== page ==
Example 2:   acquire, akiras, apokto, adquirere, erwerben, adquirir, acquisire, acquerir, riobretat, odda, eru, dedao, yaHaraz, arjit karng, memperoleh ->  eru 


2.2 Shortest Spelling

In the case of the words that have the same origin, the most simple spelling is selected.

Example 1:  perfect, perfekta, perfectus, perfekt, perfecto, perfeito, perfetto, parfait ->  perfet

 Example 2:  certain, certa, certus, certo ->  sert


2.3 Shortness by Clipping

 If meaning is sufficiently conveyed by a stem, other parts are omitted.

Example    equipment, ekipazo, aksoplismos, arma, ausrutattung, equipo, equipamento, equipaggiamento, equipement, oborudovanie, jangbi, soobi, zhuangbei, muiddat, upaskar, kelengkapan -> eqip


3. Distinctness

Even a short word is avoided if its pronunciation is too simple and it can be confused with other words.

Example 1:  goose, ansero, chena, anser, gans, ganso, oca, oie, gus, gowi, gachoo, e, wizza, hans, angsa ->  gus

 Example 2:  degree, grado, moira, gradus, grad, grado, grau, degre, stepen, jondo, teedo, chengu, daraga, darjah ->  degri


4. Phonological Simplicity

 If possible, the structure of 'CVCV', which is easy to pronounce, is selected.

 Example 1:  appear, aperas, parousiazomai, apparere, erscheinen, aparecer , apparire, apparaitre, natanada, arawareru, chuxian, dhaHar, upsthit, menjelma ->  apar

Example 2:  atmosphere, atmosfero, atmosphaira, aer, atmosphare, atmosfera, atmosphere, degi, taiki, daqi, aljaww, vaataavaran, suasana ->  degi


5. Cultural Priority

 A word is selected from the language with which the word is most associated culturally in meaning.

Example:   tea =  cha       rose =  roz 


 6. Compounding

  A new word is created through active compounding.

 Example 1:   dictionary ->  motbuk (mot 'word'  + buk 'book') 

Example 2:   Monday ->  lunadi (luna 'moon' + di 'day' )

Example 3:   first ->  unme (un 'one'  + me 'ordinal ending' )


7. Diversity

 The degree of familiarity is enhanced by selecting words from diverse origins as much as possible

Example 1:     nose =  noz      neck =  mog       cheek =  jia       heel =  eri

Example 2:   elephant =  elefant     bird =  tori     sheep =  yang       goose =  gus 


 Transformation of Characters


 1. Consonant Deletion

CC ->  C : Unnecessary duplication of consonants is simplified

 Example 1:           bell ->  bel          roll ->  rol         address ->  adres

Example 2:      check -> chek


2. Vowel Deletion


 2.1 VV ->  V

 The cluster of vowels is simplified as much as possible.

Example:    enough ->  enuf       heavy ->  hevi       guest ->  gest         heart ->  hart


2.2 -VCVC# ->  -VCC# (cf. nasal/liquid sound)

 When the final consonant in the structure of '-VCVC' is a nasal or liquid sound, the vowel which is pronounced as [schwa] is omitted.

 Example:    even ->  evn     bottle ->  botl


2.3 V (cf. word-final position)

 A word-final inflectional ending or silent vowel is omitted.

 Example 1:    sure ->  sur      advice ->  advis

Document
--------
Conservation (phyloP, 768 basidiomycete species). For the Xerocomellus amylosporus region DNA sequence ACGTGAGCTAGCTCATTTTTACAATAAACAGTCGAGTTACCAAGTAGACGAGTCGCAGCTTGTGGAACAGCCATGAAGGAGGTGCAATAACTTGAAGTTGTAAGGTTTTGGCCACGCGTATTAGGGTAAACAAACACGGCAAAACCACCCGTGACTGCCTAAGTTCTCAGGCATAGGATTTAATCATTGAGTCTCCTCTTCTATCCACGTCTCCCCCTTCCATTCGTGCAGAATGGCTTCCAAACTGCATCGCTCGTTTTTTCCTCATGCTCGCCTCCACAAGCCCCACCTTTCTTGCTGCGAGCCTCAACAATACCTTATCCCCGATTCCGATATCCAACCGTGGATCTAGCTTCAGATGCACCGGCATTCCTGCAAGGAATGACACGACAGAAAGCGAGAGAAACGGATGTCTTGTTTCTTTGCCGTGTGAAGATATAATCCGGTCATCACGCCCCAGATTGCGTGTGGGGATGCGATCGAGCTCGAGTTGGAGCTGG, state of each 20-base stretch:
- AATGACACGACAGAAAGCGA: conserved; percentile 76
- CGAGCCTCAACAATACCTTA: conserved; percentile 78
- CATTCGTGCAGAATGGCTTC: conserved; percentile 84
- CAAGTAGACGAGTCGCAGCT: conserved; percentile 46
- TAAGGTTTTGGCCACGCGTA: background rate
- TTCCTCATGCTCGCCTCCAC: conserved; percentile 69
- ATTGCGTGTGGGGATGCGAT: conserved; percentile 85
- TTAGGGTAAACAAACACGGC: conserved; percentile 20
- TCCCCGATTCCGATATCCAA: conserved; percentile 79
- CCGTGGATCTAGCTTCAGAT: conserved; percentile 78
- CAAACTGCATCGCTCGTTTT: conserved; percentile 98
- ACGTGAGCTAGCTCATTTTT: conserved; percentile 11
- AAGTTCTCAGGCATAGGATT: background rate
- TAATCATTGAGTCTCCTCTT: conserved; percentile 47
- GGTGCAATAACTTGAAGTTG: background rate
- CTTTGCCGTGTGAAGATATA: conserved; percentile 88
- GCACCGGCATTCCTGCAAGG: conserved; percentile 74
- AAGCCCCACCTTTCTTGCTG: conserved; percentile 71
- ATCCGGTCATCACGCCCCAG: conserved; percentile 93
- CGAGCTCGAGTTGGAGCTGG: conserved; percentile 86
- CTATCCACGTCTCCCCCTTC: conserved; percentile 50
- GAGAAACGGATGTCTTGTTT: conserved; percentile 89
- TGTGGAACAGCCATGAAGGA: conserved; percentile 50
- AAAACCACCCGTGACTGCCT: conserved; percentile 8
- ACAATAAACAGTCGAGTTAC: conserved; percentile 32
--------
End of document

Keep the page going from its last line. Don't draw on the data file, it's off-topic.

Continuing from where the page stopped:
Example 2:     tower, turo, turris, turm, torre, tour ->  tor                                   adventure, aventuro, abenteuer, aventura, avventura, aventure ->  aventur


 3. Semi-Vowel Deletion


3.1 ow which is pronounced as [ow] ->  o

Example:    slow -> slo      snow ->  sno          yellow ->  yelo


3.2 iy which is pronounced as [iy] ->  i


 4. Systematic Change


 4.1 [ks] ->  x

Example:        access ->  axes              success ->  suxes


  4.2 [qu] ->  q

Example:        quick ->  qik           quarter ->  qart


 4.3 c which is pronounced as [k] ->  k

Example:       class ->  klas           card ->  kard             car ->  kar


 4.4 c which is pronounced as [s] ->  s

Example:             city ->  siti               century ->  senturi


 4.5 g which is pronounced as j

Example:       orange ->  oranj         charge ->  charj            energy ->  enerj


4.6 y ->  i/ai

 Example 1:   system, sistemo, sistema, systeme, sisutem, shisutemu, sistem ->  sistem

Example 2:       every ->  evri         employ ->  emploi

Example 3:       dry ->  drai          fly ->  flai


5. Change for Shortness

 When the pronunciation of a word is widespread and the word tends to be shortened, the spelling of the word is changed according to its pronunciation.

Example:    business =  biz         introduce =  intro         advertise =  ad


 Word Templates


 1. Personal pronouns

I = me   you (sg) = de    he/she/it = le     we = mes      you (pl) = des     they = les


 2. Interrogative pronouns

what = wat      who = wu         which = wich        why = we        where = wer            

when = wen       how = wi


3. Determiners

all = al      every = evri         each = ge          any = eni           many = meni

 more = mor        most = most        some = som         no = no          

other = odro       another = unodro         that = dat          this = dis


4. Conjunctives


and = e      but = but      or = or       so = so          if = if         as = az      

because = koz     since = sins      although = aldo, daga      while = wail


 5. Cardinal numbers/ ordinal numbers (Number + me)


one = un       first = unme

two = du       second = dume

three = tri       third = trime

four = sa       fourth = same

five = wu       fifth = wume

six = ses       sixth = sesme

seven = sep       seventh = sepme

eight = ot       eighth = otme

nine = nov       ninth = novme

ten = ten       tenth = tenme

hundred = cent       hundredth = centme

thousand = mil       thousandth = milme